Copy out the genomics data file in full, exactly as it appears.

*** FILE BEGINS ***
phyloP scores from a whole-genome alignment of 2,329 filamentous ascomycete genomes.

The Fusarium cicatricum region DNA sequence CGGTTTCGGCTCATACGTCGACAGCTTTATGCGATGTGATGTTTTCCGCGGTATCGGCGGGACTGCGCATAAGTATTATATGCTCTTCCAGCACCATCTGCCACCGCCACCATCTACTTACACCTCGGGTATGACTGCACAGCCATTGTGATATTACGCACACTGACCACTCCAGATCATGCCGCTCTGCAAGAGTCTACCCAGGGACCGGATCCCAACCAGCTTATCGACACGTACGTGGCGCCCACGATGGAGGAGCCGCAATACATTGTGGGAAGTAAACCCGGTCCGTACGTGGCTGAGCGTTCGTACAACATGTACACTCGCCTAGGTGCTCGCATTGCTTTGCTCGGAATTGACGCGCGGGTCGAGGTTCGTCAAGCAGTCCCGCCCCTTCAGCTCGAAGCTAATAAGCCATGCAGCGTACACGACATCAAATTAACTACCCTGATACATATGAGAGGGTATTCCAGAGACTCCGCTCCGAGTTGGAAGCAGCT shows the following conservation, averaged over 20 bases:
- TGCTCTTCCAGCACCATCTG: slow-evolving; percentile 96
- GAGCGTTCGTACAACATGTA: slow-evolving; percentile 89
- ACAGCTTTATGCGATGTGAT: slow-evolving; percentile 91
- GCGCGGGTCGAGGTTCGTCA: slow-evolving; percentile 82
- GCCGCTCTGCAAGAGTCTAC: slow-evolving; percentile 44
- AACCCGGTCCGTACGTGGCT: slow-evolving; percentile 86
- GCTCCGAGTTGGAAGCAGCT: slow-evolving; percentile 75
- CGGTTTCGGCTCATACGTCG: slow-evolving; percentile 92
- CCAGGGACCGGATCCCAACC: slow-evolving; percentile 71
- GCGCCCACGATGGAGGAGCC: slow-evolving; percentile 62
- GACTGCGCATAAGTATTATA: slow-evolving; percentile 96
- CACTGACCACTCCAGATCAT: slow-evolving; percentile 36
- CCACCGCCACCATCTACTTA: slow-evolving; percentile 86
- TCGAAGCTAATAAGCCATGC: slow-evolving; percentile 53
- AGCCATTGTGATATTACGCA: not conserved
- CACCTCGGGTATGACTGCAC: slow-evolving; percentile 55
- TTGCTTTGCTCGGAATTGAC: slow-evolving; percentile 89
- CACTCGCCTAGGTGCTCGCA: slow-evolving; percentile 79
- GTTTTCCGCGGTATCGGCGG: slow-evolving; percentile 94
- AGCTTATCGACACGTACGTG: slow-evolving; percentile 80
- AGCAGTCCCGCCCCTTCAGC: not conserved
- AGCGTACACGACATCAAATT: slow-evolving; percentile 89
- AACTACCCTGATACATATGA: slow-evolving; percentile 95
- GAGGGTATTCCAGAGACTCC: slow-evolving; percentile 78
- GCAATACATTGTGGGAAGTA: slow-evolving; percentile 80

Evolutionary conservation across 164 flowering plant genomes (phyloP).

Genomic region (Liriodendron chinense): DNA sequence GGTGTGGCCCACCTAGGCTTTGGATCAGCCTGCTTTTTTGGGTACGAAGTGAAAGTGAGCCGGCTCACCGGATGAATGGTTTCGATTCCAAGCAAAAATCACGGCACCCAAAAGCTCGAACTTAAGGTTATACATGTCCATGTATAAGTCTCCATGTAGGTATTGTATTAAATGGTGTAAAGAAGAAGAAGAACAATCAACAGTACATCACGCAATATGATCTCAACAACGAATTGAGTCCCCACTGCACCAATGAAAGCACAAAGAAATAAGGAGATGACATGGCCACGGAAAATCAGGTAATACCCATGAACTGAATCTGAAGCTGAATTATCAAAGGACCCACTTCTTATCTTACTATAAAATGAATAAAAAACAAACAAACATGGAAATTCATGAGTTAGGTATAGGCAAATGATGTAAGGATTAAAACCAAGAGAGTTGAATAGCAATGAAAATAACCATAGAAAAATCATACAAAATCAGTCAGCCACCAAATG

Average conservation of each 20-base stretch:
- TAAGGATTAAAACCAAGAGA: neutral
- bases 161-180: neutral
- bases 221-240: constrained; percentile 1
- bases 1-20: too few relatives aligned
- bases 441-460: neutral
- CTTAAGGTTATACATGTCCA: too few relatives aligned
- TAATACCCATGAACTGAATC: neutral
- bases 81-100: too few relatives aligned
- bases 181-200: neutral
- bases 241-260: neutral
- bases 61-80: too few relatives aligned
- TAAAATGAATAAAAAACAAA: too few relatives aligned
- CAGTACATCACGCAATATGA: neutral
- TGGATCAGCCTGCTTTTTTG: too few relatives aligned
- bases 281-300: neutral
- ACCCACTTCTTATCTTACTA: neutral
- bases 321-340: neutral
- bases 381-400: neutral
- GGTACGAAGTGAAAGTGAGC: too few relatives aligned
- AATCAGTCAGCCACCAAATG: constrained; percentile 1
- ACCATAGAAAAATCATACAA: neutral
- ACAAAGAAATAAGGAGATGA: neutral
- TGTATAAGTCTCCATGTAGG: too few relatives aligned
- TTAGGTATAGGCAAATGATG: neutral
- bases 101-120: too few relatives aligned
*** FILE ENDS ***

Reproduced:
phyloP scores from a whole-genome alignment of 2,329 filamentous ascomycete genomes.

The Fusarium cicatricum region DNA sequence CGGTTTCGGCTCATACGTCGACAGCTTTATGCGATGTGATGTTTTCCGCGGTATCGGCGGGACTGCGCATAAGTATTATATGCTCTTCCAGCACCATCTGCCACCGCCACCATCTACTTACACCTCGGGTATGACTGCACAGCCATTGTGATATTACGCACACTGACCACTCCAGATCATGCCGCTCTGCAAGAGTCTACCCAGGGACCGGATCCCAACCAGCTTATCGACACGTACGTGGCGCCCACGATGGAGGAGCCGCAATACATTGTGGGAAGTAAACCCGGTCCGTACGTGGCTGAGCGTTCGTACAACATGTACACTCGCCTAGGTGCTCGCATTGCTTTGCTCGGAATTGACGCGCGGGTCGAGGTTCGTCAAGCAGTCCCGCCCCTTCAGCTCGAAGCTAATAAGCCATGCAGCGTACACGACATCAAATTAACTACCCTGATACATATGAGAGGGTATTCCAGAGACTCCGCTCCGAGTTGGAAGCAGCT shows the following conservation, averaged over 20 bases:
- TGCTCTTCCAGCACCATCTG: slow-evolving; percentile 96
- GAGCGTTCGTACAACATGTA: slow-evolving; percentile 89
- ACAGCTTTATGCGATGTGAT: slow-evolving; percentile 91
- GCGCGGGTCGAGGTTCGTCA: slow-evolving; percentile 82
- GCCGCTCTGCAAGAGTCTAC: slow-evolving; percentile 44
- AACCCGGTCCGTACGTGGCT: slow-evolving; percentile 86
- GCTCCGAGTTGGAAGCAGCT: slow-evolving; percentile 75
- CGGTTTCGGCTCATACGTCG: slow-evolving; percentile 92
- CCAGGGACCGGATCCCAACC: slow-evolving; percentile 71
- GCGCCCACGATGGAGGAGCC: slow-evolving; percentile 62
- GACTGCGCATAAGTATTATA: slow-evolving; percentile 96
- CACTGACCACTCCAGATCAT: slow-evolving; percentile 36
- CCACCGCCACCATCTACTTA: slow-evolving; percentile 86
- TCGAAGCTAATAAGCCATGC: slow-evolving; percentile 53
- AGCCATTGTGATATTACGCA: not conserved
- CACCTCGGGTATGACTGCAC: slow-evolving; percentile 55
- TTGCTTTGCTCGGAATTGAC: slow-evolving; percentile 89
- CACTCGCCTAGGTGCTCGCA: slow-evolving; percentile 79
- GTTTTCCGCGGTATCGGCGG: slow-evolving; percentile 94
- AGCTTATCGACACGTACGTG: slow-evolving; percentile 80
- AGCAGTCCCGCCCCTTCAGC: not conserved
- AGCGTACACGACATCAAATT: slow-evolving; percentile 89
- AACTACCCTGATACATATGA: slow-evolving; percentile 95
- GAGGGTATTCCAGAGACTCC: slow-evolving; percentile 78
- GCAATACATTGTGGGAAGTA: slow-evolving; percentile 80

Evolutionary conservation across 164 flowering plant genomes (phyloP).

Genomic region (Liriodendron chinense): DNA sequence GGTGTGGCCCACCTAGGCTTTGGATCAGCCTGCTTTTTTGGGTACGAAGTGAAAGTGAGCCGGCTCACCGGATGAATGGTTTCGATTCCAAGCAAAAATCACGGCACCCAAAAGCTCGAACTTAAGGTTATACATGTCCATGTATAAGTCTCCATGTAGGTATTGTATTAAATGGTGTAAAGAAGAAGAAGAACAATCAACAGTACATCACGCAATATGATCTCAACAACGAATTGAGTCCCCACTGCACCAATGAAAGCACAAAGAAATAAGGAGATGACATGGCCACGGAAAATCAGGTAATACCCATGAACTGAATCTGAAGCTGAATTATCAAAGGACCCACTTCTTATCTTACTATAAAATGAATAAAAAACAAACAAACATGGAAATTCATGAGTTAGGTATAGGCAAATGATGTAAGGATTAAAACCAAGAGAGTTGAATAGCAATGAAAATAACCATAGAAAAATCATACAAAATCAGTCAGCCACCAAATG

Average conservation of each 20-base stretch:
- TAAGGATTAAAACCAAGAGA: neutral
- bases 161-180: neutral
- bases 221-240: constrained; percentile 1
- bases 1-20: too few relatives aligned
- bases 441-460: neutral
- CTTAAGGTTATACATGTCCA: too few relatives aligned
- TAATACCCATGAACTGAATC: neutral
- bases 81-100: too few relatives aligned
- bases 181-200: neutral
- bases 241-260: neutral
- bases 61-80: too few relatives aligned
- TAAAATGAATAAAAAACAAA: too few relatives aligned
- CAGTACATCACGCAATATGA: neutral
- TGGATCAGCCTGCTTTTTTG: too few relatives aligned
- bases 281-300: neutral
- ACCCACTTCTTATCTTACTA: neutral
- bases 321-340: neutral
- bases 381-400: neutral
- GGTACGAAGTGAAAGTGAGC: too few relatives aligned
- AATCAGTCAGCCACCAAATG: constrained; percentile 1
- ACCATAGAAAAATCATACAA: neutral
- ACAAAGAAATAAGGAGATGA: neutral
- TGTATAAGTCTCCATGTAGG: too few relatives aligned
- TTAGGTATAGGCAAATGATG: neutral
- bases 101-120: too few relatives aligned